He took the driving seat and ventured tentatively onto the road.

  Once the strain of driving had been removed Teri woke up and navigated and tried to keep cheerful. He began to relax, the road was quiet and they pushed on as far as they could before he announced that he needed a break. They found a rest area and pulled off the road.

  ‘Just give me a few minutes and we’ll get going again. Where to from here?’

  ‘We’re near the N1 junction, just before Amiens we rejoin the A16 toll motorway, get your credit card ready, which takes us almost into Paris. It becomes the N1 again and we turn off East at St. Denis and look for the N34 and then the N370. I had to memorise all those numbers when I came to meet Alan, I didn’t have the French maps on there,’ she indicated the GPS.

  ‘You know, I’m puzzled that you never said anything to Alan about knowing he wasn’t Alan.’

  ‘I didn’t believe it, then. I’m not convinced even, now.’

  ‘Well, … oh, … never mind.’ Tobin gave up before he even started.

  ‘Why haven’t you told the police, then? If you are so sure, surely you should tell them!’

  ‘OK. Point taken. But I am sure! Now.’ They got back in the car and headed off into the early morning on an uneventful journey. Tobin was pleasantly surprised at the clear, fast road system, but he annoyed Teri at the tollbooth by insisting on getting out of the car and running round to use the credit card himself. Fortunately there was no queue.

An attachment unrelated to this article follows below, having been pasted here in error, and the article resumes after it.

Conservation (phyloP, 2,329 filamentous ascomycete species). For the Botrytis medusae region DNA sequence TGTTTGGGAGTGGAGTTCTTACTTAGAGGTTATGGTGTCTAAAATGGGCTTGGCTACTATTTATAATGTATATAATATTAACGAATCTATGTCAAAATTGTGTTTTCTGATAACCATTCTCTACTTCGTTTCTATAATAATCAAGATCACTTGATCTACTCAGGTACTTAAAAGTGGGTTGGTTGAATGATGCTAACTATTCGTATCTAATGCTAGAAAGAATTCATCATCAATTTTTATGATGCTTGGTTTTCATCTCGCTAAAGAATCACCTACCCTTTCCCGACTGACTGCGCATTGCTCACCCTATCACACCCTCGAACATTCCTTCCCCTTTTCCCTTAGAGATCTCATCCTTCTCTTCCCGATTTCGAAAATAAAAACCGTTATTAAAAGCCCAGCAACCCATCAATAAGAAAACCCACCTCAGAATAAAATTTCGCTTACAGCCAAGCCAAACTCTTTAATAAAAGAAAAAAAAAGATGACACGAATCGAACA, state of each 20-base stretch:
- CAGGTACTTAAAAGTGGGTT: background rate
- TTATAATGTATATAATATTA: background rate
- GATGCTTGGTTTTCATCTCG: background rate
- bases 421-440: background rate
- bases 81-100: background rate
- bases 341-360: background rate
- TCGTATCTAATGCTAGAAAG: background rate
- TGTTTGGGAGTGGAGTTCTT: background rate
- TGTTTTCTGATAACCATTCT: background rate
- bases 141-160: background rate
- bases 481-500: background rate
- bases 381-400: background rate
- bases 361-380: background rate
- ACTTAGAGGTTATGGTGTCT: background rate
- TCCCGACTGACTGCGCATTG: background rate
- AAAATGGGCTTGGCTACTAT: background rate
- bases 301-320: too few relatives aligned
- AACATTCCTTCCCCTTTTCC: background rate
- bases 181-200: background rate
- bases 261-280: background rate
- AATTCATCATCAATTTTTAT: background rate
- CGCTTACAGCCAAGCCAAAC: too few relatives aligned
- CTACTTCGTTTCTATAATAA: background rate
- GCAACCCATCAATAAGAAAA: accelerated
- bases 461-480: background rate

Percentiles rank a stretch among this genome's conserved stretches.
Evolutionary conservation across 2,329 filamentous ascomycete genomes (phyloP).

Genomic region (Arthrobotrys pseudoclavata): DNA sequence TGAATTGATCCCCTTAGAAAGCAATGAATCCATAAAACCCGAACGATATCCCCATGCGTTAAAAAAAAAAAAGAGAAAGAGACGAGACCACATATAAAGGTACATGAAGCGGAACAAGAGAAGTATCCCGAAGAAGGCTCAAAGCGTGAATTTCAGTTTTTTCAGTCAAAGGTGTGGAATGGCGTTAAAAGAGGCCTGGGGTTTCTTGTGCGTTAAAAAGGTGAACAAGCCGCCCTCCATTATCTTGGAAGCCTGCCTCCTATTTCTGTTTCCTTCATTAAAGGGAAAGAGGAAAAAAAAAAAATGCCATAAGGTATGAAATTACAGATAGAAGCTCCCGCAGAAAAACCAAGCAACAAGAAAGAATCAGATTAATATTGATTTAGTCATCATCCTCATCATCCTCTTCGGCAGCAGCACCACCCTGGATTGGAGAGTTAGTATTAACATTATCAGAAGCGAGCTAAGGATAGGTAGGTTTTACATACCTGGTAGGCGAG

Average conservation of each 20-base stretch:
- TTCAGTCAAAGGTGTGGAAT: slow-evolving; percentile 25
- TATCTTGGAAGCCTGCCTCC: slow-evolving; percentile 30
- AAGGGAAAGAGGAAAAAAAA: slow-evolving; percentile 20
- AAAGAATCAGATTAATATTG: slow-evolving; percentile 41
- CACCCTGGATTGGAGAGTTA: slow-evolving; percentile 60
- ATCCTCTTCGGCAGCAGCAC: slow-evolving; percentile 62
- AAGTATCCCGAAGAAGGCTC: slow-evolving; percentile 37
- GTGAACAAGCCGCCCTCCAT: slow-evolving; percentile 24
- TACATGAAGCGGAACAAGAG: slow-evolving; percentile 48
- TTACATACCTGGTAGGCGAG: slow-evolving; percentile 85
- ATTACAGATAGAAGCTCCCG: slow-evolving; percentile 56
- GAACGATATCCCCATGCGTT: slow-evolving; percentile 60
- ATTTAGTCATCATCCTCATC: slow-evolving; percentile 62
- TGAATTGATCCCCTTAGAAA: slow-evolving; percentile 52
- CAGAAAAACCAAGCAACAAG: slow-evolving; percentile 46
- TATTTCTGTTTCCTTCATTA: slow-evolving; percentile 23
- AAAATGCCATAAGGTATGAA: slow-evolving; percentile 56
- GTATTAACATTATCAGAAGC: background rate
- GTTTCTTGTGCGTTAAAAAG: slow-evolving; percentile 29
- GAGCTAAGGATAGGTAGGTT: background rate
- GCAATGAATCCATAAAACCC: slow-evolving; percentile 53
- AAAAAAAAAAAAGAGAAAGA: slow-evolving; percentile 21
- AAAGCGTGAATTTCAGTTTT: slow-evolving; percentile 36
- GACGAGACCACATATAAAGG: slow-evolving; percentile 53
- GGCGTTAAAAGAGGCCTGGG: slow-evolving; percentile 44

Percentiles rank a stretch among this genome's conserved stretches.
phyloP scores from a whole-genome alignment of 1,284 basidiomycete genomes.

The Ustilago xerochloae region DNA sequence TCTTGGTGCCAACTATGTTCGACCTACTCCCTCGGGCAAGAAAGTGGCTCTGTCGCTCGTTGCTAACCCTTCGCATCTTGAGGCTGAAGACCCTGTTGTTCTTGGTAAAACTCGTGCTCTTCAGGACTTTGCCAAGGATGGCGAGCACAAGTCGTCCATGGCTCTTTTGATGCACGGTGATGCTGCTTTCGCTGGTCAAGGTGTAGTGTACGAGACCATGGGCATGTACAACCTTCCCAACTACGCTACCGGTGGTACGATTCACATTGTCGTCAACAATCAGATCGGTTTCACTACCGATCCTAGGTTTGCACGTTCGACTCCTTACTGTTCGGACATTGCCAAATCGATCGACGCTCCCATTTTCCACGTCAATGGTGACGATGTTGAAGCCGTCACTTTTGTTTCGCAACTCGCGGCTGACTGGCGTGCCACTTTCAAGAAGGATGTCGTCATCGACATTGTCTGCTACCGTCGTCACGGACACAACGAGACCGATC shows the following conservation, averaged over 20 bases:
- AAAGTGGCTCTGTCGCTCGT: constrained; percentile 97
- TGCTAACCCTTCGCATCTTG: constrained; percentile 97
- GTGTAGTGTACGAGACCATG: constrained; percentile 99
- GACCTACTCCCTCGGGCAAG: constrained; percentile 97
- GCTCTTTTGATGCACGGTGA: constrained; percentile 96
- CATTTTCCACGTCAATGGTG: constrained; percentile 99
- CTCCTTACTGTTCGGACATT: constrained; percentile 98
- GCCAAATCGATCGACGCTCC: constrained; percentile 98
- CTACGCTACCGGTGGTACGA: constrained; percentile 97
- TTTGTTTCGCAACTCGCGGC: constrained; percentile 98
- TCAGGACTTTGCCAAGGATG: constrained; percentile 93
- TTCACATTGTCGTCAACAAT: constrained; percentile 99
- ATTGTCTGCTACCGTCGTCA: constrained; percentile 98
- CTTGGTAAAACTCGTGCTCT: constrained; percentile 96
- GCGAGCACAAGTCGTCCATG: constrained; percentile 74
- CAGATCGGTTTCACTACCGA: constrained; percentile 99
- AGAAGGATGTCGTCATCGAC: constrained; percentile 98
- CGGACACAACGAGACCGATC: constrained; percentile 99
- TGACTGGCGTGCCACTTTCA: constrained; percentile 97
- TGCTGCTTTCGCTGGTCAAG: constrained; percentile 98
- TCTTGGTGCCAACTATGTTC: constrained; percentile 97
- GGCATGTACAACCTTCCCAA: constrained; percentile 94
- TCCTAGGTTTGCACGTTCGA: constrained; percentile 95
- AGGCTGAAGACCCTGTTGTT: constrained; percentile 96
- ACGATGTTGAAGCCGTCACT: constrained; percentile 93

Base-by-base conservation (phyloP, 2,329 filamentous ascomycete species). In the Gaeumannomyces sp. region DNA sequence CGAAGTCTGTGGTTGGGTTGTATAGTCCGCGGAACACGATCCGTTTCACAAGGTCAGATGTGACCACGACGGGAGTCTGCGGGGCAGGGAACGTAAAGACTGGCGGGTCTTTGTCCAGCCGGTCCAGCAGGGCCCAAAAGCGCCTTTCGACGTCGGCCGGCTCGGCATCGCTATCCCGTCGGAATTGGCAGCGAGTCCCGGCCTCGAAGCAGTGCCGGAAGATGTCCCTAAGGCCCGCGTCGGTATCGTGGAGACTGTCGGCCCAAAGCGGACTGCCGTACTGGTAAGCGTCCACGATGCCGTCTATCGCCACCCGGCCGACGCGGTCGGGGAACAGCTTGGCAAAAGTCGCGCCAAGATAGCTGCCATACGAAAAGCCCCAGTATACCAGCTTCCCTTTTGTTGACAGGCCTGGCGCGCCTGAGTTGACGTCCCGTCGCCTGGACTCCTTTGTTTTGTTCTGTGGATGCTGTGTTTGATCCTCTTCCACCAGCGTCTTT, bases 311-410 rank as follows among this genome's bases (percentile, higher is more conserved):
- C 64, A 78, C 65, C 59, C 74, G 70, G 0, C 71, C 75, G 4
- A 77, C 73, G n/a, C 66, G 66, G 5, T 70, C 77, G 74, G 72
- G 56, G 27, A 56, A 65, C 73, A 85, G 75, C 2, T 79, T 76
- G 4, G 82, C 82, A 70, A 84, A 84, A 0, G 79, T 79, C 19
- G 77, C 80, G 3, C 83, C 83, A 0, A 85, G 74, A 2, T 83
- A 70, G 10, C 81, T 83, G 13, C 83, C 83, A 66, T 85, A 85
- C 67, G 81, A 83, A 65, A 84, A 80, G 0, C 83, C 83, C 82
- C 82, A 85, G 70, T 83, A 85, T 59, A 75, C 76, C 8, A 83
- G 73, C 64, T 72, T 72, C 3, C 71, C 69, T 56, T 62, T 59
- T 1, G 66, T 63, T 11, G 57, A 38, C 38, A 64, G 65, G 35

They took a long breakfast stop outside Paris after which Teri took over to negotiate the complex of roads around the north east of the city. Tobin tried to navigate but his lack of understanding of French hindered more than helped the journey. Teri gave up following his directions as he kept confusing the turn-offs, following the map using the left of the road as if he was in Britain, while the French went off to the right. His understanding of the road signs didn’t help either. He found it hard to remember that the French arrow for straight on pointed left or right not up, as at home.

  After one particularly confusing junction Teri pulled in to the side and got out. She stalked around the car as horns blew and ordered Tobin into the driving seat. Terrified, he did as he was told, precisely. He grudgingly admitted afterwards that they arrived at their destination much more easily with her directing. They pulled up outside a pair of large, wire mesh gates leading to a compound.
A sign by the gate contained several company names; second on the list was Intercon Cuisine.